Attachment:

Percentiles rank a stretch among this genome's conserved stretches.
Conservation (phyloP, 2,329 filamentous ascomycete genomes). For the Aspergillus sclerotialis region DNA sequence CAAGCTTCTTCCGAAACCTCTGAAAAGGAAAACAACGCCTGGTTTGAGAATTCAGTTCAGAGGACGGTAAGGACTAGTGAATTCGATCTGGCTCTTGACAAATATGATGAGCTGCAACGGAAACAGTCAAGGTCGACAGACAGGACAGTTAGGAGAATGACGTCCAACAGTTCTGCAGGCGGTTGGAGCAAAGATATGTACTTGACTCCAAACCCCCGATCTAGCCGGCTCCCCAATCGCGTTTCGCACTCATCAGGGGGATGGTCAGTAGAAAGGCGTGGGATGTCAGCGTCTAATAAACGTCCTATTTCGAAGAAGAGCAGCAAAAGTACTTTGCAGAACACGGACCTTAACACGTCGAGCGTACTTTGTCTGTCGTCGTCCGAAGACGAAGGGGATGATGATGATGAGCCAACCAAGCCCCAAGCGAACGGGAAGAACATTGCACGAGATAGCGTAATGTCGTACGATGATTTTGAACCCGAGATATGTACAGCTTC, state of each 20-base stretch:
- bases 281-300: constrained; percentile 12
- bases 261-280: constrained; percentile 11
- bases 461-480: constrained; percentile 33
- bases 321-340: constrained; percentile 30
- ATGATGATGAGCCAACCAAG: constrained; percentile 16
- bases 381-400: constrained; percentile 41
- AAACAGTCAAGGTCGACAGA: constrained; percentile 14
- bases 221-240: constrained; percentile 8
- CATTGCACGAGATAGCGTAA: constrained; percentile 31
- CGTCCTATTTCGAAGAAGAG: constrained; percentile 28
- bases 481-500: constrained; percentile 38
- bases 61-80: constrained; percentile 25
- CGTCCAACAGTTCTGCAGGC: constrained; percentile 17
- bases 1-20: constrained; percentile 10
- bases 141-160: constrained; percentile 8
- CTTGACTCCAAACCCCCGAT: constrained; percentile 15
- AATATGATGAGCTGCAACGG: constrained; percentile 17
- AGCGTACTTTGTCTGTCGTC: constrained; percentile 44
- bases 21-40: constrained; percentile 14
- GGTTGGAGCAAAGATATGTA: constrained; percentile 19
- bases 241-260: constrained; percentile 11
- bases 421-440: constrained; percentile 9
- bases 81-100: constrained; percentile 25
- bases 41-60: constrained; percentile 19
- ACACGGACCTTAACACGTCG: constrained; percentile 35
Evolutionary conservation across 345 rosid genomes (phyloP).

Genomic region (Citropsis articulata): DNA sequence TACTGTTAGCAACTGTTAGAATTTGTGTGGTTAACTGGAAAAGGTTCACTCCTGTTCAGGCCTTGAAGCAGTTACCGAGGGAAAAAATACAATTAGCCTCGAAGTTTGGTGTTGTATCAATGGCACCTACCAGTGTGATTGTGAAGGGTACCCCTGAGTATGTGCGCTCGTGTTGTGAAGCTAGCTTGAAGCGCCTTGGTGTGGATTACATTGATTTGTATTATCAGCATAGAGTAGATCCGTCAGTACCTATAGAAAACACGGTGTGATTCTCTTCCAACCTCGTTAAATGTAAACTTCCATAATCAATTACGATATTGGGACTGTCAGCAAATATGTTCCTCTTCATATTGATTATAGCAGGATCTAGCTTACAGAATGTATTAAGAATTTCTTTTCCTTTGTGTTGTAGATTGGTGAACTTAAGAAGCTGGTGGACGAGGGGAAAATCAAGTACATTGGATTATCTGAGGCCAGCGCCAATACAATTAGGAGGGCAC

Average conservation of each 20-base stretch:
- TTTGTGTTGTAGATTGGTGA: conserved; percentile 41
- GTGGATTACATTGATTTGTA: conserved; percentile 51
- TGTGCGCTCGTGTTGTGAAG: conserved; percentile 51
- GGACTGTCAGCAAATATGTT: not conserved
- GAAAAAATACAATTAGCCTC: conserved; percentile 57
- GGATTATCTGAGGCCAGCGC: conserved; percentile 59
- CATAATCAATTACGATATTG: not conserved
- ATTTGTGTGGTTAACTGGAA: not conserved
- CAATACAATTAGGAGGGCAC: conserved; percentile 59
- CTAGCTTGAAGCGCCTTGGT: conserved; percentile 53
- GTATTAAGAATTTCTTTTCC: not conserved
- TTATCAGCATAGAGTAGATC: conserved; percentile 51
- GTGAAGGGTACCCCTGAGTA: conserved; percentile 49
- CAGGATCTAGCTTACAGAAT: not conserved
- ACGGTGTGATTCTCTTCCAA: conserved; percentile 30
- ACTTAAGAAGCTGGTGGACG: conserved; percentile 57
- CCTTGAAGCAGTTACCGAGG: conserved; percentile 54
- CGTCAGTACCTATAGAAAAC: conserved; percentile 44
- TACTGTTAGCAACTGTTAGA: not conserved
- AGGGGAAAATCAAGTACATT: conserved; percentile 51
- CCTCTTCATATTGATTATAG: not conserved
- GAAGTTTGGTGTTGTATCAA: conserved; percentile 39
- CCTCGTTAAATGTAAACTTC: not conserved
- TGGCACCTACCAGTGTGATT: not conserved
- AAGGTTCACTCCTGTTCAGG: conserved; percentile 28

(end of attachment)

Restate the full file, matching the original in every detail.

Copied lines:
Percentiles rank a stretch among this genome's conserved stretches.
Conservation (phyloP, 2,329 filamentous ascomycete genomes). For the Aspergillus sclerotialis region DNA sequence CAAGCTTCTTCCGAAACCTCTGAAAAGGAAAACAACGCCTGGTTTGAGAATTCAGTTCAGAGGACGGTAAGGACTAGTGAATTCGATCTGGCTCTTGACAAATATGATGAGCTGCAACGGAAACAGTCAAGGTCGACAGACAGGACAGTTAGGAGAATGACGTCCAACAGTTCTGCAGGCGGTTGGAGCAAAGATATGTACTTGACTCCAAACCCCCGATCTAGCCGGCTCCCCAATCGCGTTTCGCACTCATCAGGGGGATGGTCAGTAGAAAGGCGTGGGATGTCAGCGTCTAATAAACGTCCTATTTCGAAGAAGAGCAGCAAAAGTACTTTGCAGAACACGGACCTTAACACGTCGAGCGTACTTTGTCTGTCGTCGTCCGAAGACGAAGGGGATGATGATGATGAGCCAACCAAGCCCCAAGCGAACGGGAAGAACATTGCACGAGATAGCGTAATGTCGTACGATGATTTTGAACCCGAGATATGTACAGCTTC, state of each 20-base stretch:
- bases 281-300: constrained; percentile 12
- bases 261-280: constrained; percentile 11
- bases 461-480: constrained; percentile 33
- bases 321-340: constrained; percentile 30
- ATGATGATGAGCCAACCAAG: constrained; percentile 16
- bases 381-400: constrained; percentile 41
- AAACAGTCAAGGTCGACAGA: constrained; percentile 14
- bases 221-240: constrained; percentile 8
- CATTGCACGAGATAGCGTAA: constrained; percentile 31
- CGTCCTATTTCGAAGAAGAG: constrained; percentile 28
- bases 481-500: constrained; percentile 38
- bases 61-80: constrained; percentile 25
- CGTCCAACAGTTCTGCAGGC: constrained; percentile 17
- bases 1-20: constrained; percentile 10
- bases 141-160: constrained; percentile 8
- CTTGACTCCAAACCCCCGAT: constrained; percentile 15
- AATATGATGAGCTGCAACGG: constrained; percentile 17
- AGCGTACTTTGTCTGTCGTC: constrained; percentile 44
- bases 21-40: constrained; percentile 14
- GGTTGGAGCAAAGATATGTA: constrained; percentile 19
- bases 241-260: constrained; percentile 11
- bases 421-440: constrained; percentile 9
- bases 81-100: constrained; percentile 25
- bases 41-60: constrained; percentile 19
- ACACGGACCTTAACACGTCG: constrained; percentile 35
Evolutionary conservation across 345 rosid genomes (phyloP).

Genomic region (Citropsis articulata): DNA sequence TACTGTTAGCAACTGTTAGAATTTGTGTGGTTAACTGGAAAAGGTTCACTCCTGTTCAGGCCTTGAAGCAGTTACCGAGGGAAAAAATACAATTAGCCTCGAAGTTTGGTGTTGTATCAATGGCACCTACCAGTGTGATTGTGAAGGGTACCCCTGAGTATGTGCGCTCGTGTTGTGAAGCTAGCTTGAAGCGCCTTGGTGTGGATTACATTGATTTGTATTATCAGCATAGAGTAGATCCGTCAGTACCTATAGAAAACACGGTGTGATTCTCTTCCAACCTCGTTAAATGTAAACTTCCATAATCAATTACGATATTGGGACTGTCAGCAAATATGTTCCTCTTCATATTGATTATAGCAGGATCTAGCTTACAGAATGTATTAAGAATTTCTTTTCCTTTGTGTTGTAGATTGGTGAACTTAAGAAGCTGGTGGACGAGGGGAAAATCAAGTACATTGGATTATCTGAGGCCAGCGCCAATACAATTAGGAGGGCAC

Average conservation of each 20-base stretch:
- TTTGTGTTGTAGATTGGTGA: conserved; percentile 41
- GTGGATTACATTGATTTGTA: conserved; percentile 51
- TGTGCGCTCGTGTTGTGAAG: conserved; percentile 51
- GGACTGTCAGCAAATATGTT: not conserved
- GAAAAAATACAATTAGCCTC: conserved; percentile 57
- GGATTATCTGAGGCCAGCGC: conserved; percentile 59
- CATAATCAATTACGATATTG: not conserved
- ATTTGTGTGGTTAACTGGAA: not conserved
- CAATACAATTAGGAGGGCAC: conserved; percentile 59
- CTAGCTTGAAGCGCCTTGGT: conserved; percentile 53
- GTATTAAGAATTTCTTTTCC: not conserved
- TTATCAGCATAGAGTAGATC: conserved; percentile 51
- GTGAAGGGTACCCCTGAGTA: conserved; percentile 49
- CAGGATCTAGCTTACAGAAT: not conserved
- ACGGTGTGATTCTCTTCCAA: conserved; percentile 30
- ACTTAAGAAGCTGGTGGACG: conserved; percentile 57
- CCTTGAAGCAGTTACCGAGG: conserved; percentile 54
- CGTCAGTACCTATAGAAAAC: conserved; percentile 44
- TACTGTTAGCAACTGTTAGA: not conserved
- AGGGGAAAATCAAGTACATT: conserved; percentile 51
- CCTCTTCATATTGATTATAG: not conserved
- GAAGTTTGGTGTTGTATCAA: conserved; percentile 39
- CCTCGTTAAATGTAAACTTC: not conserved
- TGGCACCTACCAGTGTGATT: not conserved
- AAGGTTCACTCCTGTTCAGG: conserved; percentile 28